The Philadelphia Flyers defensive struggles continue as they drop the second in as many games to the Boston Bruins in a 6-1 loss Saturday night.
The Flyers can’t seem to get out of their own way. Even though their record is RECORD, they continue to struggle defensively. They can’t seem to win many neutral zone battles or transition into the opposing team’s zone that well. This trend continued Saturday night in their 6-1 loss. The Flyers just continued to lose puck battles which is now making them lose games. This was the first truly disappointing loss of the season for Philly.
They did change up their lines a tad (see below), but they still failed to generate much offense for the majority of the game.
Flyers’ Struggles Continue
Let’s just summarize this period in three words:
Ten to four.
The Flyers were outshot significantly in this game early once again. After being outshot 14-3 in the first period in Thursday night’s shootout loss, the Bruins gained momentum early. This period started out slow, with hardly any shots in the first eight minutes of the game. In fact, the only shot on net recorded in the first half of the game was a Patrice Bergeron goal. Bergeron snuck one behind Carter Hart on the powerplay.
The Flyers defense looked… better in the first, but still not enough. Their offense continued to struggle in the shots department. It’s a good thing its quality, not quantity of shots that wins games, but they have to start shooting the puck to win. #Hockeyanalysis
The second period of this game was much better for Philadelphia. The Flyers started this period off on the right note. Jake Voracek continues his hot streak, setting up Kevin Hayes for a redirection goal just a minute into the period.
As the tweet alludes to though, the Flyers would quickly squander their momentum. Brand new Boston Bruin Craig Smith respond just about a minute later. Smith capitalized on a great pass by Charlie Coyle during a scrum out front.
Aside from the goal’s department, special teams continued to struggle for the Flyers in this one too. Claude Giroux drew the team’s first powerplay about midway through the period. It went to complete waste again, as the Flyers did not get more than a few seconds of constant possession in the Bruins’ zone. Nolan Patrick looked like he forgot how to stickhandle, turning the puck over at least three teams in the matter of 30 seconds in the neutral zone, then fanned on a shot.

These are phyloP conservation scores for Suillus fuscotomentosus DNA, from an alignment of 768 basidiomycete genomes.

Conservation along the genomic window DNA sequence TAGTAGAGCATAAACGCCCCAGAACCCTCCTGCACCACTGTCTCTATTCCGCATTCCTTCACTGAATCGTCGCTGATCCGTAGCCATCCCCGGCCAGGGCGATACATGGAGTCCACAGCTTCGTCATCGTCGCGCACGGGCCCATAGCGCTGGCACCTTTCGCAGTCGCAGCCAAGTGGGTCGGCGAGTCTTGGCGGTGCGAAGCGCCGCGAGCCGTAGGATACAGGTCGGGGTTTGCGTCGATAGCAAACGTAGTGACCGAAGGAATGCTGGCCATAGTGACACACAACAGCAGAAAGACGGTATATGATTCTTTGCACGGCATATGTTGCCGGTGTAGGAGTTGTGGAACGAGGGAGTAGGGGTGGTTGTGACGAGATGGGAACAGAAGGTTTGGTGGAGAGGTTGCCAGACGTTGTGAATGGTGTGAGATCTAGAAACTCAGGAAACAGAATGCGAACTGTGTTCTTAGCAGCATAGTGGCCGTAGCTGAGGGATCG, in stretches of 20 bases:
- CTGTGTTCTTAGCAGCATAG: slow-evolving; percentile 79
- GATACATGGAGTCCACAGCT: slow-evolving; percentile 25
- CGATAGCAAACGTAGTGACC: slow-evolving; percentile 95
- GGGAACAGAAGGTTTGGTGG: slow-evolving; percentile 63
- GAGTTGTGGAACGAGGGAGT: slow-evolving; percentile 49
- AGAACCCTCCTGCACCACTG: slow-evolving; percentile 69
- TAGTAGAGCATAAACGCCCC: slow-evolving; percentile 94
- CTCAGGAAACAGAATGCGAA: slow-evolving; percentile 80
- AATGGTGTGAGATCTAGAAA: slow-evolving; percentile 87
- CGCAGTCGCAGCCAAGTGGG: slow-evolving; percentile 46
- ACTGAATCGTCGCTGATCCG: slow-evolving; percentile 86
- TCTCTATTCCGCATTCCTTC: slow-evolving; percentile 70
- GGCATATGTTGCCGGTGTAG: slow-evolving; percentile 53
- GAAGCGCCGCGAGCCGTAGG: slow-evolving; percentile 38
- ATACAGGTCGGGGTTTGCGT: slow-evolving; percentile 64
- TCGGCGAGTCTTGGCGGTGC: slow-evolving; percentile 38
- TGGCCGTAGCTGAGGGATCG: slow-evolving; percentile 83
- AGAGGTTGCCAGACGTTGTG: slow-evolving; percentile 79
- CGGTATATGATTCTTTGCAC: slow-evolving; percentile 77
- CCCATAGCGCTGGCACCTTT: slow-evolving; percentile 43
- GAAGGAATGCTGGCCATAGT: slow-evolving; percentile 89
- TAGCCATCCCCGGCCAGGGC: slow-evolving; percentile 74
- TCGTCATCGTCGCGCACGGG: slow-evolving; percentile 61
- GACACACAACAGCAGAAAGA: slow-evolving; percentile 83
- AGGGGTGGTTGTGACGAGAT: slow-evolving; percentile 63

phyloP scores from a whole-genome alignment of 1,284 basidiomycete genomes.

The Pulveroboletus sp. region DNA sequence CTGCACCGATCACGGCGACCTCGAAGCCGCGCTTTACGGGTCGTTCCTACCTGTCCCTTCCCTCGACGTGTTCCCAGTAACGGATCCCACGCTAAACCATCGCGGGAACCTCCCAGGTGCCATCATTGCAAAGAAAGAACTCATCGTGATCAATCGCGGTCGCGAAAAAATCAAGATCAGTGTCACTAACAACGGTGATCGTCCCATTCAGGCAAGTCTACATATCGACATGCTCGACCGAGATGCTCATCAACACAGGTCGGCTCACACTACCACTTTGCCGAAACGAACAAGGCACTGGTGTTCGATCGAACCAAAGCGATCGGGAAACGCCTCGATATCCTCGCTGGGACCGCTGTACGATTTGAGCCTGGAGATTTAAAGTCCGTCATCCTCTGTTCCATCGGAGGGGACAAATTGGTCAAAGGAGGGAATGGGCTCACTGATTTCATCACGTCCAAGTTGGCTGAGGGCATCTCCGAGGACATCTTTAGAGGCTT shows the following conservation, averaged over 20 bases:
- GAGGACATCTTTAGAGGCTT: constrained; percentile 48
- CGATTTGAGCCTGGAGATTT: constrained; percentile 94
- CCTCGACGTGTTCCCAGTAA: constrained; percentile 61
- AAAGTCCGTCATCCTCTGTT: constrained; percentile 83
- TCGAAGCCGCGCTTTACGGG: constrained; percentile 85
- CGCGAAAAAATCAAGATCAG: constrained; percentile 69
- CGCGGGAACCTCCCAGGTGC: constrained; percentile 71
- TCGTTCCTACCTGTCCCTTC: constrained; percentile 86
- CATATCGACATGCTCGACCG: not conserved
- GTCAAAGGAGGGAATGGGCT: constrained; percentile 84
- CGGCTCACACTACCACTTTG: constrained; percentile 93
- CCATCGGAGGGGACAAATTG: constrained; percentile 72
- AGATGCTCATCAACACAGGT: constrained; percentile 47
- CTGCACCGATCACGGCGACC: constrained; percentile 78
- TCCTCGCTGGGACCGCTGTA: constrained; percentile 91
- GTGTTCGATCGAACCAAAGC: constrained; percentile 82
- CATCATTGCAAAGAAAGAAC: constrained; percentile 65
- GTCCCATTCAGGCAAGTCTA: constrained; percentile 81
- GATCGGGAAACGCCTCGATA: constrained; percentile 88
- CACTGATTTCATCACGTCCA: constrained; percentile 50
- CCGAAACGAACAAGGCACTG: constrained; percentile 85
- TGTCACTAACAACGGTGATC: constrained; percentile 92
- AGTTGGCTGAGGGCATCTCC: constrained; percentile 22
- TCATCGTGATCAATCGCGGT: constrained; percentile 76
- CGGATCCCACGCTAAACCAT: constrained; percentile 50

After Kevin Hayes was taken down with no call made, the Bruins quickly capitalized. Charlie Coyle intelligently poked his stick forward and got some lucky elevation on the puck to sneak one past Hart.
The only three Flyers that looked like they wanted to play hockey during this period were Carter Hart, Jake Voracek and Kevin Hayes. Aside from their teamwork for a goal, those two created constant pressure all period. Carter Hart stood on his head for the most part as well, especially considering his lack of support defensively.
Coach Alain Vigneault did make some minor adjustments to his lines. However, they did not come across with better results.
Defensively, the Flyers looked better. It looked like their d-men began to play a bit more at home, and made some solid stick checks overall. The Bruins odd man rushes stayed down… until they didn’t.
Patrice Bergeron received a great outlet pass from his d-man, in which he missed the net. Erik Gustafsson then whiffed on an outlet pass, allowing Bergeron to make a stellar pass to Brad Marchand, who put it past Hart. Marchand extended his personal point streak against the Flyers to seven with this goal.
Quickly after this goal, Mark Friedman would pick up a penalty on a rookie mistake. He let his emotions get the best of him, leading to a poor unsportsmanlike conduct call. This led to another Brad Marchand goal on the powerplay. This was the one goal this game that Hart likely had the best chance of saving, but it was a great shot by Marchand nonetheless to score their second powerplay goal of the game.
The Flyers would draw a penalty again as Anders Bjork would get called for a hook eight minutes into the period. No surprise, but the Flyers did not capitalize here either. The only thing to come out of the powerplay was Travis Konecny taking a cross check to the back of the head, without a penalty being called.
You would think that the Flyers would stop taking penalties due to the Bruins’ success on the powerplay, but that would make too much sense. It just wasn’t the Flyers’ night. The Bruins would capitalize on a silly penalty taken by James van Riemsdyk quickly.
As for the rest of the game, the Flyers just couldn’t get much together. Not much physicality, offense, or defense. The only positive was how much chemistry Hayes and Voracek are generating recently. Just a collectively bad game for the orange and black.
In both of the games against the Bruins, the Flyers were simply the inferior team. Boston controlled the tempo and played with physicality, and Philly did not. However, the next matchup should be a prime chance for the Flyers to regroup and get back on the winning track. The Flyers will look to bounce back from their rough slate against the New Jersey Devils. Game one of that series will kick off Tuesday night at 7, with game two being Thursday at 7.
Photo Credit: Alex McIntyre